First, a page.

Mobile Veterinarian Care For Your Dog

As Dr. Nancy R. Powel drives her mobile veterinary clinic around Baltimore and its environs these days, she makes house calls to dogs and cats — great and small — like a modern-day James Herriot.

Years ago, Powel read the All Creatures Great and Small books from Herriot, the English veterinary surgeon who wrote about traveling from farm to farm caring for animals in the 1900s“The era might be a little different,” says Powel, who has been providing mobile veterinary care since 2006. “We have better pharmaceuticals and better diagnostic equipment today, but the stories could be the same.”

Mobile veterinary clinics are growing in availability from the San Francisco Bay Area to Orlando, Fla., and everywhere in between.

Based on the old tradition of veterinarians making house calls in farming areas, these services now focus on dogs and cats. Many mobile vets operate from vans or converted RVs equipped with everything they need to administer vaccinations, conduct checkups, do blood work, and treat minor ailments. Some even perform surgeries and are nicknamed “neuter scooters.”

Mobility Veterinary Care Brings Benefits

“I would never go back to a normal veterinary clinic,” says Lynne Moore of Charlotte, N.C., who has three dogs that are visited for care by Dr. Mike Thomann of Greater Charlotte Mobile Veterinary Services. She says her pets are not stressed when Thomann gets there. “They’re not taken into a back room where I can’t be with them. They love him. They jump inside when they see him.”

Other benefits include:

  • Less Stress For Your Dog 

For dogs that don’t travel well, having a vet drive up to your door is a clear advantage. Additionally, the dog doesn’t have to sit in a noisy waiting room for 10 to 20 minutes or more with other animals it doesn’t know.

  • Health Benefits For Your Dog

The mobile vet takes one patient at a time, so your dog isn’t intermingling with other pets that may have contagious ailments. “You don’t have fleas from other pets to contend with,” says Moore.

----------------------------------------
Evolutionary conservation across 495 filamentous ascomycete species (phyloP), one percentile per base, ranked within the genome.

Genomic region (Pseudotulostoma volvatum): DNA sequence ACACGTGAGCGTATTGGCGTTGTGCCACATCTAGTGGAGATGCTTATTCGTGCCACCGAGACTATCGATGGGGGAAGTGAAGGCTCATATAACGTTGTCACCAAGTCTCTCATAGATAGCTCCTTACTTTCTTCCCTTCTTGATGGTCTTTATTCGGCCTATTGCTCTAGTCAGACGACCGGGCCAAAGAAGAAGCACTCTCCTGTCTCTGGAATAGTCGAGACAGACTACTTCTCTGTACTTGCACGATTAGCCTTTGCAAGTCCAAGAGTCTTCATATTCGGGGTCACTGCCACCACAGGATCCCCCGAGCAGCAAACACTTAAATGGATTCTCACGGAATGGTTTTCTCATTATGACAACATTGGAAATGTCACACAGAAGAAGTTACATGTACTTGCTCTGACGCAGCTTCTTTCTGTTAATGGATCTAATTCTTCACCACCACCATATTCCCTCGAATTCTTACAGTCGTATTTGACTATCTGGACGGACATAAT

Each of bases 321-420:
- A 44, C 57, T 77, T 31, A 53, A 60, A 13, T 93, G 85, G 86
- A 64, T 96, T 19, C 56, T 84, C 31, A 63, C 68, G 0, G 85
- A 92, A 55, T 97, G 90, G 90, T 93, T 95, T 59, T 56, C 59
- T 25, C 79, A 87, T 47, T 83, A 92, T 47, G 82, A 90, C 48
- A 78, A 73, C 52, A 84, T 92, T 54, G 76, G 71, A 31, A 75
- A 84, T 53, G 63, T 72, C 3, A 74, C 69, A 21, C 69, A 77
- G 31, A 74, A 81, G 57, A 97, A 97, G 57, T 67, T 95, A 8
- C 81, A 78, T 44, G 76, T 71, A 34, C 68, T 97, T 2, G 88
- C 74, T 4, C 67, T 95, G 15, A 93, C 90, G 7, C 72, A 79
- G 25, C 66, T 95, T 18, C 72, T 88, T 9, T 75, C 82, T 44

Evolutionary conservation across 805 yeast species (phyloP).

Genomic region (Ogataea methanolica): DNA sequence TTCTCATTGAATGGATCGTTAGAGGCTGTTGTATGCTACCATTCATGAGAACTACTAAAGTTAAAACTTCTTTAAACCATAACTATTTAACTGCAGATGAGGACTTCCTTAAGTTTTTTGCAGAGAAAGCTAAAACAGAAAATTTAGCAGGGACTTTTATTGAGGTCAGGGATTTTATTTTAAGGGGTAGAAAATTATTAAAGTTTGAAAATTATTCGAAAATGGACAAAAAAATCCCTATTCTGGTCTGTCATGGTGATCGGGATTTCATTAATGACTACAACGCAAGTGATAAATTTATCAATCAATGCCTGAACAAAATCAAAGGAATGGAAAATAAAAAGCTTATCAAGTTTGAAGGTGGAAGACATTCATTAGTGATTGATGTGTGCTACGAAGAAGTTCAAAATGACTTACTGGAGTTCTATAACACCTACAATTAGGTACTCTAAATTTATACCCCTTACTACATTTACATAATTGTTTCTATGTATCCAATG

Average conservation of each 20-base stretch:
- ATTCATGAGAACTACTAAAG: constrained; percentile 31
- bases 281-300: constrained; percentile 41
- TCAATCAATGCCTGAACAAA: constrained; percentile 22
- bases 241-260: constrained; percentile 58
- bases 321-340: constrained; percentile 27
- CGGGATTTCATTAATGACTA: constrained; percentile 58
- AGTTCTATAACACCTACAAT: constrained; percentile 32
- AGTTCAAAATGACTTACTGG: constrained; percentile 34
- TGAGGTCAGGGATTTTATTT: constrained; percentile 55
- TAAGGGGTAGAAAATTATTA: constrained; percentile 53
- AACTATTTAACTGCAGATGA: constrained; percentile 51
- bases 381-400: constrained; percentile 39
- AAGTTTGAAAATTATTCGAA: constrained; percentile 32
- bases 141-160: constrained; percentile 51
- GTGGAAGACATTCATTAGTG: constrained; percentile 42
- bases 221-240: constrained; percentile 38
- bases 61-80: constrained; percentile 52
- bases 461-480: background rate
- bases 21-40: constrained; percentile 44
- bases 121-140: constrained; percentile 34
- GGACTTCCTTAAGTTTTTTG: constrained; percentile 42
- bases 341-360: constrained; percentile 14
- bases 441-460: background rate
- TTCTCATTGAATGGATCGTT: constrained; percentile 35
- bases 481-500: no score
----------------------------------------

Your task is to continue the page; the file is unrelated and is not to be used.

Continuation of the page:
• Convenience For the Dog Owner 

The service is perfect for dog owners who have more than one pet, animals that don’t travel well, the elderly or infirm, and people with young children. “I think about the young moms who have an infant on their hip, a 2-year-old by the hand, and a Labrador dragging them across the parking lot,” Powel says. “This way, the infant can nap, the 2-year-old gets a lollipop, and it’s not an all-day ordeal for mom.”

  • Recovery At Home 

When a veterinarian can provide surgery on a mobile basis, the canine patient can often recuperate at home. “They recuperate much faster when they’re at home as opposed to being in the hospital,” says Moore.

Quality of Life for Veterinarians

Veterinarians say they also enjoy life on the road instead of being cooped up in an office. “What appealed to me was that it’s a much more personal service you can provide, and 

you can create stronger bonds with your clients and their pets,” says Powel.

There are sometimes drawbacks, such as when pets have to be referred to an animal hospital because a veterinarian cannot do the procedure on the road.

Many veterinarians say that they would have a hard time returning to an office. “It’s a much more relaxed pace,” says Powel. “For each animal visit, I block off an hour. Some of that includes getting to the home and setting up at each stop. But I can also spend more time with people and do a better job of listening.”

Article written by Author: Elizabeth Wasserman

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